Digital technology has an important role in the monitoring and management of long term conditions. The purpose of this study was to evaluate the feasibility of using PROMS to monitor symptoms, via a disease specific mobile application. Secondary endpoints included QoL and patient engagement. In addition, we reviewed the total number of symptoms reports and time required for patients to complete and submit these.
Methods: Unmet patient needs were identified through patient workshops. In addition, a steering group identified the clinical requirements, leading to the inclusion of demographics, clinical information, medications, therapies plus a symptom tracker and quality of life questionnaires in the product specification. The app includes links to educational and self-management resources provided by NPF, including NPF handbook, video and other online resources. The app was hosted on the App store (for both Android and Apple). The app was available for download by patients within the UK. Patients at six NETS Centres were invited to participate in a formal study to assess patient utilisation and demand. Clinical teams could contact patients and accumulate data for research used a CE-marked clinical portal.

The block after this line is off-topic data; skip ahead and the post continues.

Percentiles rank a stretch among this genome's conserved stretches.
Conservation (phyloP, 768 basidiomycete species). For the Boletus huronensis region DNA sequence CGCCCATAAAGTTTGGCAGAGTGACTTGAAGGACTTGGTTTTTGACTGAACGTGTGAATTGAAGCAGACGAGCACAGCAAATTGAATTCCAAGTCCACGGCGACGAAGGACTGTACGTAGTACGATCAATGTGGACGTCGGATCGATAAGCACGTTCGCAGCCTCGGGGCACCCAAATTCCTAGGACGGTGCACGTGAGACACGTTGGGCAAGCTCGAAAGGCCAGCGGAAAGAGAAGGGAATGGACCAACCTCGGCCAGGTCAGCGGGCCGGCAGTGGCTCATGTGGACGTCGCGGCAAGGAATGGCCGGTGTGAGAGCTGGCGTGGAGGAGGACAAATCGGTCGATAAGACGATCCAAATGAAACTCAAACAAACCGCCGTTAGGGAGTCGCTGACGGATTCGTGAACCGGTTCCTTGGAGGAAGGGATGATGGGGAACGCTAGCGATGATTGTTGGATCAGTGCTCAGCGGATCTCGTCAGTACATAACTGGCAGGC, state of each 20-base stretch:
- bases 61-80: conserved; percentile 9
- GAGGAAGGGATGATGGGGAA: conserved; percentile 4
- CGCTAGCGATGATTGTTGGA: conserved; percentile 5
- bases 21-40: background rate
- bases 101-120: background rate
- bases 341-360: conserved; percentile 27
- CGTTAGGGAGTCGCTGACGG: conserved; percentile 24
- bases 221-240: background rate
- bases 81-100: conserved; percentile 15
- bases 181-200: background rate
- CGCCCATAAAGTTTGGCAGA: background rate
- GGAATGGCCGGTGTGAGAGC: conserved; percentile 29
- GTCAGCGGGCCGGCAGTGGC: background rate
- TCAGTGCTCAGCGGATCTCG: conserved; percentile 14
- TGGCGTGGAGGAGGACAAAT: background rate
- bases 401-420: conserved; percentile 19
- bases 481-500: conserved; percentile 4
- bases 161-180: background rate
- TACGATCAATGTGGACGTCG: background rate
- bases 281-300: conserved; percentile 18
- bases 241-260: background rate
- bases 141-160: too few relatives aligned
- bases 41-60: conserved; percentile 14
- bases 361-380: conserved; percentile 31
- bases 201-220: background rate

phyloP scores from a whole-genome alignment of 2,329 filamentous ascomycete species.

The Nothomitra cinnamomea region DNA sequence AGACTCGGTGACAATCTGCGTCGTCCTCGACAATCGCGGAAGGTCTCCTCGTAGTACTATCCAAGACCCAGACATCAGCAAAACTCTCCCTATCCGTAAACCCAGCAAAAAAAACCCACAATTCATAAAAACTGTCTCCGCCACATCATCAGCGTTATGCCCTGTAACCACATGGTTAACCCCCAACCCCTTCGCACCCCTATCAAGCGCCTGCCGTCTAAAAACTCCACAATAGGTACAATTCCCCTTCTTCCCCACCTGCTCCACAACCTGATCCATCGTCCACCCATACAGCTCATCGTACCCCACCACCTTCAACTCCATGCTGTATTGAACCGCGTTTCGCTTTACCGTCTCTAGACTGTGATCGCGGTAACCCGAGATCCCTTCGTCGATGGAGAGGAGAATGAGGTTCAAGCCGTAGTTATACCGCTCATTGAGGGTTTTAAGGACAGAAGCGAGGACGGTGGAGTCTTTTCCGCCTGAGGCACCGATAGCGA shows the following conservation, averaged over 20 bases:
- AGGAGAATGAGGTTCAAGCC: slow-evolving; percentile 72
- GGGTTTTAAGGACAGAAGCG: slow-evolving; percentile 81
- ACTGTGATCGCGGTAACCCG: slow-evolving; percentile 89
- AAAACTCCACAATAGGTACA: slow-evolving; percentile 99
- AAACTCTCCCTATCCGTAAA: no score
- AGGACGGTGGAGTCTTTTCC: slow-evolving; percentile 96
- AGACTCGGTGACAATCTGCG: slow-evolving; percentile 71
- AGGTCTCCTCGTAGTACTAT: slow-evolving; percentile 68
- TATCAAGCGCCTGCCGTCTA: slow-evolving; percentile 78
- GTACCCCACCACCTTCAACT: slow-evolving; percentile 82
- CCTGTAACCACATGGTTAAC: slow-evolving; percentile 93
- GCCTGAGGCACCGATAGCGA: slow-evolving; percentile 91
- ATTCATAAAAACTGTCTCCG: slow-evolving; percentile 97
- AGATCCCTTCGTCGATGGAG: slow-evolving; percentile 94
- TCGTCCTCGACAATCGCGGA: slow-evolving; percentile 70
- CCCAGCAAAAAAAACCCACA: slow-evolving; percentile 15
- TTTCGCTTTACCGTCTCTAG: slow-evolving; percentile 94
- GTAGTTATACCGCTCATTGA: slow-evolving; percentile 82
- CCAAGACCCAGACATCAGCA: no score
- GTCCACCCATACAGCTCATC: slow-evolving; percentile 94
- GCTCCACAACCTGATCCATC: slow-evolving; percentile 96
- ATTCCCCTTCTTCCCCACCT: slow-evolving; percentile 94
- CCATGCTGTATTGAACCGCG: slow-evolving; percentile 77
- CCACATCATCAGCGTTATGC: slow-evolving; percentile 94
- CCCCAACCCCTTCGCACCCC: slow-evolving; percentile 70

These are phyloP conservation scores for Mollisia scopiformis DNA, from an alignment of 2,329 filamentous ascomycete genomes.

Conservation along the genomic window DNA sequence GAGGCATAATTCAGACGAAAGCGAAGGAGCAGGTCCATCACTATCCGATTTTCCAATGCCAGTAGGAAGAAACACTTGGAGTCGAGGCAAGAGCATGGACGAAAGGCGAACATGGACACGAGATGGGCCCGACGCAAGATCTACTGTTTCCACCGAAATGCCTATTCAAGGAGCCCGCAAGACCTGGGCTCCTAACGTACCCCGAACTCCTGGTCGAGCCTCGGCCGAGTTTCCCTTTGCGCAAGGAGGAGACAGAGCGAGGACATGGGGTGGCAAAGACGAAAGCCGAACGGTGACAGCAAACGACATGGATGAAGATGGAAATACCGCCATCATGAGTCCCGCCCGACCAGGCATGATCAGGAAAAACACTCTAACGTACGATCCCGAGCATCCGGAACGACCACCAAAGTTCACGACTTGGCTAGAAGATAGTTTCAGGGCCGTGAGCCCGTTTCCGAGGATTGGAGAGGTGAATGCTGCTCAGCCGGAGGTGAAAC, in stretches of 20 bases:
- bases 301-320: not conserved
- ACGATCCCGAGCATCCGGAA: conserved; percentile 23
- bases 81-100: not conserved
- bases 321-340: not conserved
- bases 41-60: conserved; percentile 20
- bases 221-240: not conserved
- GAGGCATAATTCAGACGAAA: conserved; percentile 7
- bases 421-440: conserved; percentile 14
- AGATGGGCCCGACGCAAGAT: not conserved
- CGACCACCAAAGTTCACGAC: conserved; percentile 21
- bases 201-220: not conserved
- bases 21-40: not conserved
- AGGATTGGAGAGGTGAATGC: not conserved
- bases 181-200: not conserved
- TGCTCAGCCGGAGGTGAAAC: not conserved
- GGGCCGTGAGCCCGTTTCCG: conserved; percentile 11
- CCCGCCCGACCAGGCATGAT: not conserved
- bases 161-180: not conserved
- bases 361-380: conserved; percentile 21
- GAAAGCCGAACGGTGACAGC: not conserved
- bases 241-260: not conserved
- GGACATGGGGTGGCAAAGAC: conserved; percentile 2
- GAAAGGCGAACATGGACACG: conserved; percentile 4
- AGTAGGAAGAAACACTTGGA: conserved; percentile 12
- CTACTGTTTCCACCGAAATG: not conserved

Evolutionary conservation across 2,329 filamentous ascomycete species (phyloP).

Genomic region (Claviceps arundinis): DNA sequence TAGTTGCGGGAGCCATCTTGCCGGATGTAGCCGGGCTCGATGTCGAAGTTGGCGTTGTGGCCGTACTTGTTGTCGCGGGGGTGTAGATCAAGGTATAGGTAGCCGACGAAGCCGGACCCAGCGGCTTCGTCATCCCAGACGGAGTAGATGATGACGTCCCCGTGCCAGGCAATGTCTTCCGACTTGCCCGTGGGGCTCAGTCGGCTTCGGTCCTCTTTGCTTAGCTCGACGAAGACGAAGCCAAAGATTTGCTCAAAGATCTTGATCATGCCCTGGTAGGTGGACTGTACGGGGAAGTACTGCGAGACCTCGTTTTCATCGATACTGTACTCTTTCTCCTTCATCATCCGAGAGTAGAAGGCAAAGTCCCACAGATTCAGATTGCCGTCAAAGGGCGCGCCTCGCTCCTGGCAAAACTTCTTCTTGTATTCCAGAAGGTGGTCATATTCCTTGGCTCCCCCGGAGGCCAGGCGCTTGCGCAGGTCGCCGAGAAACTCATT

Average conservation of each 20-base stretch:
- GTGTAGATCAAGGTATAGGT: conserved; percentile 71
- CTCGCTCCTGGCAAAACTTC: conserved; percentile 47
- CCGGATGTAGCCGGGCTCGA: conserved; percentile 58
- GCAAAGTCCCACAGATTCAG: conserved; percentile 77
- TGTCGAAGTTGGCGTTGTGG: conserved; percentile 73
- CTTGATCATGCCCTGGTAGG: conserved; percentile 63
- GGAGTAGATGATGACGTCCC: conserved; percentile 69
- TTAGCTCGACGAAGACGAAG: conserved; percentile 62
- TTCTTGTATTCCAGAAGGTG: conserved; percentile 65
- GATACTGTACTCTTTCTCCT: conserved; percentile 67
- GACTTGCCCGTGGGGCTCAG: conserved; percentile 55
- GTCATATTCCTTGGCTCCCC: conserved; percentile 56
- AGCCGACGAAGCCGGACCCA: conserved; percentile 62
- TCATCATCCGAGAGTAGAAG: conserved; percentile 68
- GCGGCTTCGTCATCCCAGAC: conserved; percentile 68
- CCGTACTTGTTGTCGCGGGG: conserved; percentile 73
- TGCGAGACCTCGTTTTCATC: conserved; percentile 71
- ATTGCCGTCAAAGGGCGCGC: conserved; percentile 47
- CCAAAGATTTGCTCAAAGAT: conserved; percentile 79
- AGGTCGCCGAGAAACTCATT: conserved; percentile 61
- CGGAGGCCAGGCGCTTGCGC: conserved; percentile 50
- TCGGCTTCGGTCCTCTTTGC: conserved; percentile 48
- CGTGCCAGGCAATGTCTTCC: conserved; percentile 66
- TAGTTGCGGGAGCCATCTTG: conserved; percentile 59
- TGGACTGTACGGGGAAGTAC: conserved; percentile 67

Results: Over two years to June 2023, a total of 710 individuals registered to use the app, across at least 58 hospital sites. 54% were female and 46% male. Most users did not record DOB. Most common primary sites recorded are small bowel, pancreas and gastric. 320 individual users completed 672 PROMS (EORTC-C30 and/or GI-NET 21), on average each user completed 2.1 QOL questionnaires. 90% of users used the app between 1 and 10 times. 31,787 symptoms were recorded by 220 patients an average of 145 symptom reports per patient. Use of the app remained steady throughout the period, with an average of 143 monthly logins but churn increased over time, perhaps resulting from the lack of a clinical feedback loop;
Conclusions: Patient engagement is good using a bespoke NET mobile app, but could be improved with greater clinical engagement and deeper integration into health records. There was excellent recording of symptoms and QOL data and high uptake of both within and outside the study cohort.